An Excerpt from Shadowlight
A novel of the Kyndred
by Lynn Viehl
Rowan left her bike under a tree by the pretty fountain in Price Park, and scanned the area. A couple of people with dogs were walking on the other side of the grounds, but she saw no one else. She checked her watch, and saw it was two minutes to noon.
“You’d better show, Drew,” she muttered, “or I’m going to be pissed at you forever.”
“What else is new?” a voice said from above.
Rowan tilted her head back and saw a man standing in the tree over her bike. “What are you doing up there, you idiot?”
“Maintaining cover, smartass.” He jumped, dropping down twelve feet before landing neatly beside her. “Were you followed?”
“Am I six years old?” she countered.
“No.” He looked her over. “Sixteen, maybe.”
“Twenty-one, and legal, thank you very much.” She shoved her spare helmet into his hands. “Hop on. We’ve got a lot road to cover.”
Something whizzed past her cheek and thunked against the tree. Two more things zipped past her nose before Drew knocked her to the ground.
Drew seized the back of her collar. “Keep your head down and crawl,” he said. “Behind the fountain. Move it.”
Rowan crawled, ducking again as more bullets hit the tree where she’d just been standing.
“I wasn’t followed,” she insisted as she got behind the fountain and huddled next to Drew. “They must have been tailing you.”
“If they’d spotted me,” he said, “I’d be already laying on a slab at GenHance.” He looked up as something pinged against the metal sculpture, and grinned. “Oh. We’re okay.”
Rowan stared at him. “We’re being shot at. We’re unarmed. We’re about to be killed or taken, or both. Probably both. We’re screwed
, is what we are, Andrew.”
“Have faith, baby girl.” He lifted his head and looked toward the source of the shots before ducking down. “Do you have any pennies?”
“A couple thousand in a jar back home,” she snapped. “Tossing one in the fountain and making a wish will not make the bad guys go away. Just FYI.”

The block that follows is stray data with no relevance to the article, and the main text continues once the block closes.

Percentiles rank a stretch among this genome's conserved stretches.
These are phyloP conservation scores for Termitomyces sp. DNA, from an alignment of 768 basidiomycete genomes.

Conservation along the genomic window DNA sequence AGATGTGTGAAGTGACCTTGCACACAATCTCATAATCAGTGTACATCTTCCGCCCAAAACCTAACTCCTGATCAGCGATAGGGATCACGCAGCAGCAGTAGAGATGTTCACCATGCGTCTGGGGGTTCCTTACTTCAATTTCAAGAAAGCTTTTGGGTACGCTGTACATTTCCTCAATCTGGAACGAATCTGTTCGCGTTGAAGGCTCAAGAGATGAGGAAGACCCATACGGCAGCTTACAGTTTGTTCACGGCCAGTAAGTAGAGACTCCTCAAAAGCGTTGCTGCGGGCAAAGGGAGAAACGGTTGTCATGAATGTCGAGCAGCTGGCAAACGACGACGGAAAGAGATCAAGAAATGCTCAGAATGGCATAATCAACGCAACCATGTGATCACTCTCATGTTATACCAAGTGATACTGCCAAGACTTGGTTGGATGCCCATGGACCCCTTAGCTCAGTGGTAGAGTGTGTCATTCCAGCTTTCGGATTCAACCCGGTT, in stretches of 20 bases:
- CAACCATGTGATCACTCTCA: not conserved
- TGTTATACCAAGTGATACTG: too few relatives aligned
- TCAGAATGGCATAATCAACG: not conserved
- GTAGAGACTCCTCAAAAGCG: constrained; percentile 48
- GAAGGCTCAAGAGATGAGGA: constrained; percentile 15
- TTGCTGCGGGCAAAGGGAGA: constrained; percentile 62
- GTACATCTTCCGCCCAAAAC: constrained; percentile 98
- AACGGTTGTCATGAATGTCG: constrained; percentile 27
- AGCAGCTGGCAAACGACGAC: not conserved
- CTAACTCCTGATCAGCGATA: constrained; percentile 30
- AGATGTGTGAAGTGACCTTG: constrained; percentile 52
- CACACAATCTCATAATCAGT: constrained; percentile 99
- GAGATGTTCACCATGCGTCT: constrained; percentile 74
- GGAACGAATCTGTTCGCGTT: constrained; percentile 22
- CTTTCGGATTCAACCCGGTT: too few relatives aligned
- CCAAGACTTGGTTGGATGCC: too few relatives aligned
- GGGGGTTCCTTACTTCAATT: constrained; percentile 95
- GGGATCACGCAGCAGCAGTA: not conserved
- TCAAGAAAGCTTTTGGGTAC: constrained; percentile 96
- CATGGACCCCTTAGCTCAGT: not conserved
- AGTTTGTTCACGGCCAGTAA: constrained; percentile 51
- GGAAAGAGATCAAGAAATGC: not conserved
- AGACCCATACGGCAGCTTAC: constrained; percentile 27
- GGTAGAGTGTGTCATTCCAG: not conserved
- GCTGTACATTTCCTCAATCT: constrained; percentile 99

Drew shoved his hand into her hip pocket and pulled out a handful of change. He sorted out the silver and dropped it, curling his fingers over the remaining pennies.
“So your bike, is it pretty good on gas?” he asked in a conversational tone. “I’ve been thinking about getting one for years, but with gas prices the way they are, seems like the right time.”
“You’re crazy. That’s it. I’m going to die with a crazy man.” She folded her arms over her waist. “Well, at least I never slept with you.”
“You’re going to live long and prosper, baby girl. And you never know.” Drew made a V-sign with his fingers, winked, and stood. “Hold your fire,” he shouted at the men crossing the park. He held up his arms. “We’re not armed. We surrender.”
Rowan grabbed the leg of his jeans. “Hey. I’m not surrendering, you nitwit.”
“Get up and raise your hands,” he said out of the side of his mouth. “So the nice shooters think that you are.”
Rowan realized something, rose and stood beside him, holding her hands in view. “The fountain is made of copper.”
“Uh-huh.” He lowered the fist holding the pennies and pretended to rub his nose, while the fountain began to shake.
She sniffed. “You could have mentioned it before.”